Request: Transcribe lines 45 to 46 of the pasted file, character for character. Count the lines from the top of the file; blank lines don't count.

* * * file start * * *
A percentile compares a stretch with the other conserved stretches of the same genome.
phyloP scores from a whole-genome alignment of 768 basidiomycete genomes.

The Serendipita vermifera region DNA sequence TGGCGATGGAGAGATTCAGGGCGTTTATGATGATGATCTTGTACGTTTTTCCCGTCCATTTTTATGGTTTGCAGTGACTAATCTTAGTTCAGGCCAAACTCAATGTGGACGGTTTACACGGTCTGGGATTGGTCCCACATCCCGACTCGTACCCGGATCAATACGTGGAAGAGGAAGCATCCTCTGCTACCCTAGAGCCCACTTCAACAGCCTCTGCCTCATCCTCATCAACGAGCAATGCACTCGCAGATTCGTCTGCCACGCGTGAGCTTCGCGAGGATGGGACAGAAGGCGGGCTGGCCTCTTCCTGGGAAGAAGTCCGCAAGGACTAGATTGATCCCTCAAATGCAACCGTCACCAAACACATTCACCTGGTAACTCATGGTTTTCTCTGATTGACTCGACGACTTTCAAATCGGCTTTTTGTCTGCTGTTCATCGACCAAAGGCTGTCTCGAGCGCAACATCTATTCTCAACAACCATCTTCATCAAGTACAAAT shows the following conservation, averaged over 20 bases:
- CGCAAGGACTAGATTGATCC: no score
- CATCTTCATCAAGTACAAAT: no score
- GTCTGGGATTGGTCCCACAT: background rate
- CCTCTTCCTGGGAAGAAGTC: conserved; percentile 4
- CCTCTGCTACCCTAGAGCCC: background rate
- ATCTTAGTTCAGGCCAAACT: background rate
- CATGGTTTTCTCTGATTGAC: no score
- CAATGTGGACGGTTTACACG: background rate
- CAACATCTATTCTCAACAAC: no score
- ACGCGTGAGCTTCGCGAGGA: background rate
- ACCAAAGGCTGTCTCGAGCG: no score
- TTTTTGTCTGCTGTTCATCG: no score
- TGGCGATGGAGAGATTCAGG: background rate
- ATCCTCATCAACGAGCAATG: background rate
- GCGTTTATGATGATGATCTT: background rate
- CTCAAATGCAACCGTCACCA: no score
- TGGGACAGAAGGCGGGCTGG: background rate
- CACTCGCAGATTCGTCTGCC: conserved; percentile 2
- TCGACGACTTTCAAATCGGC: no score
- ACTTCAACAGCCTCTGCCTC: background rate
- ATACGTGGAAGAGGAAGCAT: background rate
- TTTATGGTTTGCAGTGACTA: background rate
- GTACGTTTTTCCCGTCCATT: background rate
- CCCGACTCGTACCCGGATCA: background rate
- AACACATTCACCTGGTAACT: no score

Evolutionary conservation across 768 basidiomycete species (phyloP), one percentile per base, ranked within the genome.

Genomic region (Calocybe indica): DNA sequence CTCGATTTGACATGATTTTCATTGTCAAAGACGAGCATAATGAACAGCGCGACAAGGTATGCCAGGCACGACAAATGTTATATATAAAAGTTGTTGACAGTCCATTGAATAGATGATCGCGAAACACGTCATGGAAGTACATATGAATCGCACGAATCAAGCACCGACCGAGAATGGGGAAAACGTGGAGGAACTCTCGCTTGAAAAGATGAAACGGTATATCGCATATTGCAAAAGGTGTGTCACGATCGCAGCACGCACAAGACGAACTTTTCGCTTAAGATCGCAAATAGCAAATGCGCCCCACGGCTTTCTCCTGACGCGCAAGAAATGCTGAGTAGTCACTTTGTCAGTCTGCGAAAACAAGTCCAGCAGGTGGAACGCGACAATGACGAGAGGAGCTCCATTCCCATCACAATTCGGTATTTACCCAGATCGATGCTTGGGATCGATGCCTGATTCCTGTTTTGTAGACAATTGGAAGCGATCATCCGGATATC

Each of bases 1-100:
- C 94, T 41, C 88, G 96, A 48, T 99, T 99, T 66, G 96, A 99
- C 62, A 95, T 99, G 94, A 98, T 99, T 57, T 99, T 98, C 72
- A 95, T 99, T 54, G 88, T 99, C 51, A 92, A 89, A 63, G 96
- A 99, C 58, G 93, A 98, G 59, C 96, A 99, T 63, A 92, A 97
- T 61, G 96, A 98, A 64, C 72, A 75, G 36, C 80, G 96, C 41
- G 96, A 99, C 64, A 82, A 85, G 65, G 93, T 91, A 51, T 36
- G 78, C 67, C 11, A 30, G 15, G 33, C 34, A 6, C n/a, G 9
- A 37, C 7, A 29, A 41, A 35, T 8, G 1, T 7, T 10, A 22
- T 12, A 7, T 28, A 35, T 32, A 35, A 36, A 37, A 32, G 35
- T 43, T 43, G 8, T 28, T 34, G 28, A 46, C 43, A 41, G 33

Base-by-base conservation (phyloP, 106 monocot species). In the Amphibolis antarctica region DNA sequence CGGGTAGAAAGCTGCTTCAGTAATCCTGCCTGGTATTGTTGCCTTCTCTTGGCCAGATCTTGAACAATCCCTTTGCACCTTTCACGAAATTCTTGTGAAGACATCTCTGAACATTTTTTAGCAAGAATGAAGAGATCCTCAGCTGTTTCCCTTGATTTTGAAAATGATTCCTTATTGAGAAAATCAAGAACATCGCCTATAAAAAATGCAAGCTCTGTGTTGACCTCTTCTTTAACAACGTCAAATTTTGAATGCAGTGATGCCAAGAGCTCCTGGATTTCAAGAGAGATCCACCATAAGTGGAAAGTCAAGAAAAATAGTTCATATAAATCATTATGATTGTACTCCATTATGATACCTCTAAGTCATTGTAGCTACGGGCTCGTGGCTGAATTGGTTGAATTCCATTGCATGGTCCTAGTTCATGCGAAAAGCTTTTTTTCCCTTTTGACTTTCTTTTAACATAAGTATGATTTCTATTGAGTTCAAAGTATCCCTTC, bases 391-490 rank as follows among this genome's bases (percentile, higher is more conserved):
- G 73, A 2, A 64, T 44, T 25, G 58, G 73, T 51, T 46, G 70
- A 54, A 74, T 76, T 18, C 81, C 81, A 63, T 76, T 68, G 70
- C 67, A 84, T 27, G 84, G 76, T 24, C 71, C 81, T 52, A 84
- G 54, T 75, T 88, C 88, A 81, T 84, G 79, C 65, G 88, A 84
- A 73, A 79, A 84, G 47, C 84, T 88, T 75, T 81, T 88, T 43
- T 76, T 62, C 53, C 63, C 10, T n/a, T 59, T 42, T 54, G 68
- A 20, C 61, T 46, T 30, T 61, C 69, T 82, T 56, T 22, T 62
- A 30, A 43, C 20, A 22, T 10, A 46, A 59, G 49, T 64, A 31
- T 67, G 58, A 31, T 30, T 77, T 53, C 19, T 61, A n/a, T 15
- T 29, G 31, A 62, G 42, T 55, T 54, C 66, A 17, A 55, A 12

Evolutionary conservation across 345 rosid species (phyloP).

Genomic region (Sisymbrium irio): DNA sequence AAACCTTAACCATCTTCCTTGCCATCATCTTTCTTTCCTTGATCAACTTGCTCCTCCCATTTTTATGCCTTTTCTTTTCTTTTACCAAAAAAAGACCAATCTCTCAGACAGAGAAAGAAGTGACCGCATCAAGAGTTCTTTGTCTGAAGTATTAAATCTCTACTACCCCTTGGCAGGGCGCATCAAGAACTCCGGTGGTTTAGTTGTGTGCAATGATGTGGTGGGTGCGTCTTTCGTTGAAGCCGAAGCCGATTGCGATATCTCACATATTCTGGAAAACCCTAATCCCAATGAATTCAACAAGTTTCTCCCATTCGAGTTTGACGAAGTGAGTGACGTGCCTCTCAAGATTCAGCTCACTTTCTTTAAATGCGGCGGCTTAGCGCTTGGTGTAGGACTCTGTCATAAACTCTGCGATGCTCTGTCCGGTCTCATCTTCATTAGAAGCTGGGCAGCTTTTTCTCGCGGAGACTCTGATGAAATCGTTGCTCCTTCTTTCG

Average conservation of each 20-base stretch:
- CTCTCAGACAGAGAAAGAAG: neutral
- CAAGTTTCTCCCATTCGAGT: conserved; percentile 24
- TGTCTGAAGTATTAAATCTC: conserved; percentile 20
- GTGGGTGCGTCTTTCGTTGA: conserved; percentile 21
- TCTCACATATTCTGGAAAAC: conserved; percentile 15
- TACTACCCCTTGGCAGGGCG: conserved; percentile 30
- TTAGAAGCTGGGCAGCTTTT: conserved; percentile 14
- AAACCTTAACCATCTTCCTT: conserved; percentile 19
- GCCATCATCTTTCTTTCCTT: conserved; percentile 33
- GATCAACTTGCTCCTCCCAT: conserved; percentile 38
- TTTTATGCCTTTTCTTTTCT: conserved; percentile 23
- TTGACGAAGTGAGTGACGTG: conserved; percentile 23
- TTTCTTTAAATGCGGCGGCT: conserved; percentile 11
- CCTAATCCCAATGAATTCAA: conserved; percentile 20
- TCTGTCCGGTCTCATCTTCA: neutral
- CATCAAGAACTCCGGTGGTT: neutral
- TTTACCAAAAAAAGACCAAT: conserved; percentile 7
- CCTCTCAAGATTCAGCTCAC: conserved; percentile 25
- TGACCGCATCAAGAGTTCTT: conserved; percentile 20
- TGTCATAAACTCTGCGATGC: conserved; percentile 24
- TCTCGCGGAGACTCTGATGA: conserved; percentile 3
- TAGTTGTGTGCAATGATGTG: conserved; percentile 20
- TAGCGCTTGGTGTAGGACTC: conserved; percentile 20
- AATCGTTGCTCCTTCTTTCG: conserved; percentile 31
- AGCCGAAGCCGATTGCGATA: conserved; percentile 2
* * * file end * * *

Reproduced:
- C 67, A 84, T 27, G 84, G 76, T 24, C 71, C 81, T 52, A 84
- G 54, T 75, T 88, C 88, A 81, T 84, G 79, C 65, G 88, A 84